- NFTs are getting more mainstream attention as celebrities and artists are entering the space.
- A growing debate is gaining traction about the distinction between the ownership of the underlying asset and the token representing it.
- Since companies host these tokens through URLs or IPFS, this could be a potential pitfall for NFTs.
An NFT art piece made the headlines when sold at Christie's auction house for a staggering $69 million. Despite the high market value that art collectors are willing to pay for these digital assets, nothing ensures that NFTs remain available on the internet.
The digital art piece NFT that sold for $69M
A digital artist that goes by the name Beeple has sold his latest digital art piece, "Everydays: The first 5000 days," which sold for over $69 million on Christie's auction house. Although the piece of digital art could be copied and shared countless times online, NFTs create the buyer's opportunity to have a token that proves they have ownership of the original work.
While NFTs are gaining mainstream attention, there has been a growing narrative of the industry turning into a speculative bubble. Celebrities, including Grimes, sold some of her art for $6 million, and Twitter CEO Jack Dorsey has auctioned an NFT of his first-ever tweet with the highest bid at $2.5 million.
However, there has been speculation over what the underlying asset is. For example, NBA TopShot is an NFT platform that sells digital basketball cards and highlights of great plays — users can even buy a dunk highlight by Lebron James, which went for $208,000.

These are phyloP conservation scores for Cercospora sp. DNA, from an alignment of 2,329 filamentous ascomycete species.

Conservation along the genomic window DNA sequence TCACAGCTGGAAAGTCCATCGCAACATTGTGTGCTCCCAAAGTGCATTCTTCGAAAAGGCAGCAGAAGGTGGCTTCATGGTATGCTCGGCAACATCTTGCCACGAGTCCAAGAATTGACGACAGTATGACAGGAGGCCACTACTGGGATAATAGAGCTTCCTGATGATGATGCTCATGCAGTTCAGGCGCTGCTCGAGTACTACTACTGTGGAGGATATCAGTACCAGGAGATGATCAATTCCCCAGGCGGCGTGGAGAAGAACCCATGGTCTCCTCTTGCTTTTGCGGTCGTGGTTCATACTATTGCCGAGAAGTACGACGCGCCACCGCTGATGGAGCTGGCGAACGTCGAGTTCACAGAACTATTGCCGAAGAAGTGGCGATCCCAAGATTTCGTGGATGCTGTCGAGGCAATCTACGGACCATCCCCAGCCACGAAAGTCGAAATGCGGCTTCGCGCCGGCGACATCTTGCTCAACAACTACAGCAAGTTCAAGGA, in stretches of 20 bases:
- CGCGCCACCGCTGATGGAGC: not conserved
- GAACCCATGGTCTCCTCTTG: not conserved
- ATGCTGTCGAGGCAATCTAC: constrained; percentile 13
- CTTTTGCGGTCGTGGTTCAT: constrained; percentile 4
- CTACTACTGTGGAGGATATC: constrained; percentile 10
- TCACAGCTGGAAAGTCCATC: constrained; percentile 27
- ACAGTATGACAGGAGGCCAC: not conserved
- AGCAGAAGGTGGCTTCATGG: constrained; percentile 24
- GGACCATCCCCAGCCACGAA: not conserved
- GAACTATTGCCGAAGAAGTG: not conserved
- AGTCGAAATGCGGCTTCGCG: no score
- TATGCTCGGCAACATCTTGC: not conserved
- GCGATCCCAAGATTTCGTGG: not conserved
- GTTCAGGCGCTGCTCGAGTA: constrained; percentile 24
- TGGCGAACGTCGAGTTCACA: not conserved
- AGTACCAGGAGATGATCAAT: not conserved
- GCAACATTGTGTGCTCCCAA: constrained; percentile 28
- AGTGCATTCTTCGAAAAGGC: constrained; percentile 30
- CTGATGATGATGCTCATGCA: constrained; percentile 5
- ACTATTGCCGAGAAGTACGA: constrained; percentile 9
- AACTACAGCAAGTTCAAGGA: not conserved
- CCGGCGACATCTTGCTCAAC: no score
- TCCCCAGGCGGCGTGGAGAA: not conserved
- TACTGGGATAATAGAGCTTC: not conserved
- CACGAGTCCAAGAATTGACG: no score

The growing motivation of buyers into the NFT craze compared to traditional collectibles is the idea of getting rich quickly. NFTs create scarcity — but what do they actually contain?
By default, the NFT would be digitally signed by the creator and contain its metadata, including the date, URL, and collectible content. Individuals who have purchased an NFT can resell the NFT, as the token is unique.
Litecoin founder Charlie Lee expects the prices of NFTs to eventually crash, as they are "non-finite tokens." Lee explained that there is no cost behind creating an unlimited number of tokens. Differentiating between real-world art and NFTs, he suggested that the latter creates "artificial scarcity" and further added:
I'm not saying that the digital artwork takes no effort and time to create. Some digital art are amazing and the artists are extremely talented and put in a ton of effort and time into them. But the NFT is not the artwork. Creating the NFT is cheap.
NFTs could be worth nothing
Nadya Ivanova, the COO of L'Atelier BNP Paribas, said that since anyone on the internet can create an NFT out of anything, there could be many "really bad" tokens out there, which applies to the physical art market as well.
Most people do not realize that there is a distinction between the ownership of the asset of which the token represents and the token that is on the blockchain. As startups issue some NFTs, some of these firms could go out of business and stop hosting these digital collectibles.
Since an NFT token points to a URL on the internet or an interplanetary file system (IPFS), tokens could represent files that no longer exist once the startup goes under. While IPFs ensure that the original creator cannot change the artwork, it would not ensure that the files would remain available.
Speculation around NFTs continues to loom as skeptics like Nicholas Weaver, a professor of computer science at UC Berkeley, said:
The ownership records themselves are the digital equivalent of Beanie Babies: cute little nothings that have no value beyond what someone else will buy them [for].
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